• The NFP organisations and their representatives who offered real challenges and generously provided guidance and feedback to their actuarial teams: Avner Pancreatic Cancer Foundation, Cancer Council NSW, CanTeen, Compassion Australia, Cure Brain Cancer Foundation, Life Changing Experiences Foundation, Opportunity International Australia, Starlight Children’s Foundation, The Benevolent Society, The Fred Hollows Foundation, The Heart Foundation, Wesley Mission and Youngcare.
BELOW: Representatives from the Starlight Children’s Foundation showed their appreciation to their volunteers with beautiful balloon blooms!
  • The 95 Actuarial volunteers who volunteered their time and skills which we are extremely grateful for! We are also extremely proud of the 14 interstate volunteers who had to work together via teleconference and also watch the Showcase via Webinar.
  • Finity Consulting for sponsoring the event and sharing their proprietary data analytics product, Defin’d, with one of the teams.
  • The Actuaries Institute for supporting us in the planning and organisation of the Hackathon.
  • The Hackathon Organising Committee who have been working tirelessly for more than half a year to recruit NFP organisations and actuarial volunteers, organise logistics of the event and provide support to the volunteer teams: (left to right, Zhan Wang, Sam Maitra, Alice Truong, Leonard Seok, Angela Poon, Stephen Lau, Jennifer Lang, Lily Meszaros, Emily Law, Lisa Ye). Avanti Patki, Desmond Muzorewa and Sarah Highet were also on the Committee.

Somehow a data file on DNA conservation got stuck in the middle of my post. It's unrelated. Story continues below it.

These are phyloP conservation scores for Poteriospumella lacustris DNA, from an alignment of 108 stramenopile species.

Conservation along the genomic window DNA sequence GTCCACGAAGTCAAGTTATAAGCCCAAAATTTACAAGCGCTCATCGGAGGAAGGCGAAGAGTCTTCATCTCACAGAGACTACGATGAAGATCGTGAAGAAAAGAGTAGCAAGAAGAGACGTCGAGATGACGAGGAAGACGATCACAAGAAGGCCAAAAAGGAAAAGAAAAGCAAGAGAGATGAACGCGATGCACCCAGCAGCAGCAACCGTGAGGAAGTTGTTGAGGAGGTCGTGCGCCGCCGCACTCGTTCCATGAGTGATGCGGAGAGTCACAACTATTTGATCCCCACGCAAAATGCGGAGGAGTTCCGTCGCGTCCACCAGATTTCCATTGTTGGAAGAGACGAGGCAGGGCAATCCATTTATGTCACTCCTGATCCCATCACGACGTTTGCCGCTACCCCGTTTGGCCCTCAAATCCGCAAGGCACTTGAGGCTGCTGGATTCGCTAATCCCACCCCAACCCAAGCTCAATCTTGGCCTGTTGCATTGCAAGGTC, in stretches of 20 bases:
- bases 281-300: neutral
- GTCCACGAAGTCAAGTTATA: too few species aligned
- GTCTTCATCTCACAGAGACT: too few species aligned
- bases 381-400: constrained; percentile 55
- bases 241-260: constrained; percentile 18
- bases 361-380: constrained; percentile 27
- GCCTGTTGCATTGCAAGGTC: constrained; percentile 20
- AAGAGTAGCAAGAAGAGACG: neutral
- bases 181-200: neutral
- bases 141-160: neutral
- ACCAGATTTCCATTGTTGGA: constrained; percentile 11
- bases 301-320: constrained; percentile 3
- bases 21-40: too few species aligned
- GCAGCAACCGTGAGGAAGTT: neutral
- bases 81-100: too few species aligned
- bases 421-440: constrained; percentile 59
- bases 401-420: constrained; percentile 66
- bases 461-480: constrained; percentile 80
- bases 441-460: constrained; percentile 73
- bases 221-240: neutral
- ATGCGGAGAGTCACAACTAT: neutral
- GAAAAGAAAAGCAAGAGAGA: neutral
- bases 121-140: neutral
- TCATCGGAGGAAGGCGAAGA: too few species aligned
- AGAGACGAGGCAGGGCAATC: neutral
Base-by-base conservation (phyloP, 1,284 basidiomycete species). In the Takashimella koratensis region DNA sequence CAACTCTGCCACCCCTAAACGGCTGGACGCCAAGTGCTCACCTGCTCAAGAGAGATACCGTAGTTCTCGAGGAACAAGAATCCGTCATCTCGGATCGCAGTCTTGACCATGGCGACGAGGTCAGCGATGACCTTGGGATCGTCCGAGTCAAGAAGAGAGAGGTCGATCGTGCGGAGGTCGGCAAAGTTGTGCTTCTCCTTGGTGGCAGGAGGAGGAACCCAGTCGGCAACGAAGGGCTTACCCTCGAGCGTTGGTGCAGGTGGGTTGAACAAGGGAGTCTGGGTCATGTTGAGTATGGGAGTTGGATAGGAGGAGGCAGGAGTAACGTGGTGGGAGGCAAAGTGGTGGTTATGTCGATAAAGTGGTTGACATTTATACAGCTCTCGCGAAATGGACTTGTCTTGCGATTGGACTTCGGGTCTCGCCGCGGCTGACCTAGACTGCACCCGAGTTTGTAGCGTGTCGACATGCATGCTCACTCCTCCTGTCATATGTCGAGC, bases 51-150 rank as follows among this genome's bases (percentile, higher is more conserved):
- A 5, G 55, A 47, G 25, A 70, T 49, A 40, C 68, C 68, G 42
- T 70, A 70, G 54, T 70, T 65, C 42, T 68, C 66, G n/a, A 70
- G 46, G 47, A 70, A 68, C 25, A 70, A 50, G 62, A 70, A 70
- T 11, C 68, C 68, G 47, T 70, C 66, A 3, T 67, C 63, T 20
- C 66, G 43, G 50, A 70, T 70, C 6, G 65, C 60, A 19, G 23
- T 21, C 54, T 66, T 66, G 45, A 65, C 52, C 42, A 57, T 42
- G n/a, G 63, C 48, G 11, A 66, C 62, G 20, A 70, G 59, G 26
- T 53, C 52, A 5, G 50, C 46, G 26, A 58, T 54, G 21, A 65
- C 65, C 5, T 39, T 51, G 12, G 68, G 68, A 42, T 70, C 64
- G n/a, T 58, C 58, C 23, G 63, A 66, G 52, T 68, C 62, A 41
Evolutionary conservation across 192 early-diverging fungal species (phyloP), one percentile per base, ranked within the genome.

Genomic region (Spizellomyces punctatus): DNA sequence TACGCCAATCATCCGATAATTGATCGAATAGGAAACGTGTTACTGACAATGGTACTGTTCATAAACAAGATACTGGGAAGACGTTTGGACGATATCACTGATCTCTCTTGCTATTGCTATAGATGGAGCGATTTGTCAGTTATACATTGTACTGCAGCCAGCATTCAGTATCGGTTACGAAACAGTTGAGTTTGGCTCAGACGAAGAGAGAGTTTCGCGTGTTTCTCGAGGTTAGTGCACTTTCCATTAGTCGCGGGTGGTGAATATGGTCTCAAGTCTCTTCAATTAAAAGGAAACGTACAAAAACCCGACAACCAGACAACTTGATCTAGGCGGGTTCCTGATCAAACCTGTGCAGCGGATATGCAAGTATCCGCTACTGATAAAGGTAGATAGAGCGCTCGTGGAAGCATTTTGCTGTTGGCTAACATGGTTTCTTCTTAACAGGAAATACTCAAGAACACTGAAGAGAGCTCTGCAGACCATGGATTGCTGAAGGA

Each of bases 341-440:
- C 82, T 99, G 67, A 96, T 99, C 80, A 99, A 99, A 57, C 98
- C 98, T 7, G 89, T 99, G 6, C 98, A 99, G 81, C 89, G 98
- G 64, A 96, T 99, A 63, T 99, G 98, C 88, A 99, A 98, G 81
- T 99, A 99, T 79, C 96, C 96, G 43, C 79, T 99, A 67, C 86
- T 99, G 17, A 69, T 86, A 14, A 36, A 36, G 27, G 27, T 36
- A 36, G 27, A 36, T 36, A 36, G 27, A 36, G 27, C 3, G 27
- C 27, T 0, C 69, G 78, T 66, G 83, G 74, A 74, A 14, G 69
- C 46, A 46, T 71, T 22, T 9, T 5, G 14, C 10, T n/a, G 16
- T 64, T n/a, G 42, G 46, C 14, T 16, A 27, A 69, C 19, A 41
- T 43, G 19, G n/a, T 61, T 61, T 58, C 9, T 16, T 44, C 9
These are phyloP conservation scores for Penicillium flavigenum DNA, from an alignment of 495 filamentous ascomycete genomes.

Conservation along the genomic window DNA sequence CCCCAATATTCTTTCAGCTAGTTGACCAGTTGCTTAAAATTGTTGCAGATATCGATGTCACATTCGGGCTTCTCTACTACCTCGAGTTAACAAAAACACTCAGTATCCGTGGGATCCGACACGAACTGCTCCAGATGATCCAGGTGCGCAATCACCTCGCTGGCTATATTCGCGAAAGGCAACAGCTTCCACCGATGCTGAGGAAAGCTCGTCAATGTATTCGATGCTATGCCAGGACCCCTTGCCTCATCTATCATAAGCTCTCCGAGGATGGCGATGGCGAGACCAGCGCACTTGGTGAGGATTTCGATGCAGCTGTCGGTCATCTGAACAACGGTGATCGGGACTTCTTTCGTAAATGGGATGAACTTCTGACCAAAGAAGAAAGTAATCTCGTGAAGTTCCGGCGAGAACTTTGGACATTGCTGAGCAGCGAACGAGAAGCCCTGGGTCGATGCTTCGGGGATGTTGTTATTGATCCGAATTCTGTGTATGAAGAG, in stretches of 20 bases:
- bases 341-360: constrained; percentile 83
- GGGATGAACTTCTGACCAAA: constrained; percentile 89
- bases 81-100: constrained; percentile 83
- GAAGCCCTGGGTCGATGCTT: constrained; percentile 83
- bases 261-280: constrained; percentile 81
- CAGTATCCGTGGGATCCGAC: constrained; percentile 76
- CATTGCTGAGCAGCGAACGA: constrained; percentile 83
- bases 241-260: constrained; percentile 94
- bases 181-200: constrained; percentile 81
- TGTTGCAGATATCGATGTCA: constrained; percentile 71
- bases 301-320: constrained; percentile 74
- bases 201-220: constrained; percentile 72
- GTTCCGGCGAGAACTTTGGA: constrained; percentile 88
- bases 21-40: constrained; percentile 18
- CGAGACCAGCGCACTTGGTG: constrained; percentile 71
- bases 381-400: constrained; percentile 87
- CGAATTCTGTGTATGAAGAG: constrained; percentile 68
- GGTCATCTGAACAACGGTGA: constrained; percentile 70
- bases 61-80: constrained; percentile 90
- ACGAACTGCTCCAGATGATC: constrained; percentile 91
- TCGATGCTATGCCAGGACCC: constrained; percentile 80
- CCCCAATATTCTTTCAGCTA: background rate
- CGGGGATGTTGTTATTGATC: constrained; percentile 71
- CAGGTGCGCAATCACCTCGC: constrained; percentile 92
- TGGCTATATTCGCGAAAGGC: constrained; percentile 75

Cross sector collaboration

This event has demonstrated that actuaries and NFP organisations can engage in meaningful cross sector collaboration. I hope this Hackathon has inspired actuaries to utilities their skills to add value and further the positive social impact for the benefit of our society!

As Arthur Ashe once said: “Start where you are. Use what you have. Do what you can”.

Until next time!

Representatives from the Fred Hollows Foundation and their volunteers from left to right: Calise Liu, Susie Amos, Uday Soni, Steve Martin, Katie Hart, Justin Portelli, Alan Xian
Srikar Velivela, Daniel Luo, Wei Zhao and Lisa Ye, co-ordinated in red and white for Heart Foundation
Gary Zhang and Roger Xie representing Team Wesley Mission #2
Evelyn Augustin and Claire Greenwell representing Team Wesley Mission #1


Related reading:
  • Thirty actuaries and data analysts from NAB Wealth were joined by representatives from four NFP’s in the 2015 Actuarial Hackathon
  • Sarah Highet speaks to three Actuaries working in Not for Profit roles, motivated by a desire to use their skills to help people less fortunate than themselves.
  • Jennifer Lang shares the results of a Member survey in 2017 aimed to gather information and determine the level of interest in (what resulted in) this 2018 Actuarial Hackathon.

CPD: Actuaries Institute Members can claim two CPD points for every hour of reading articles on Actuaries Digital.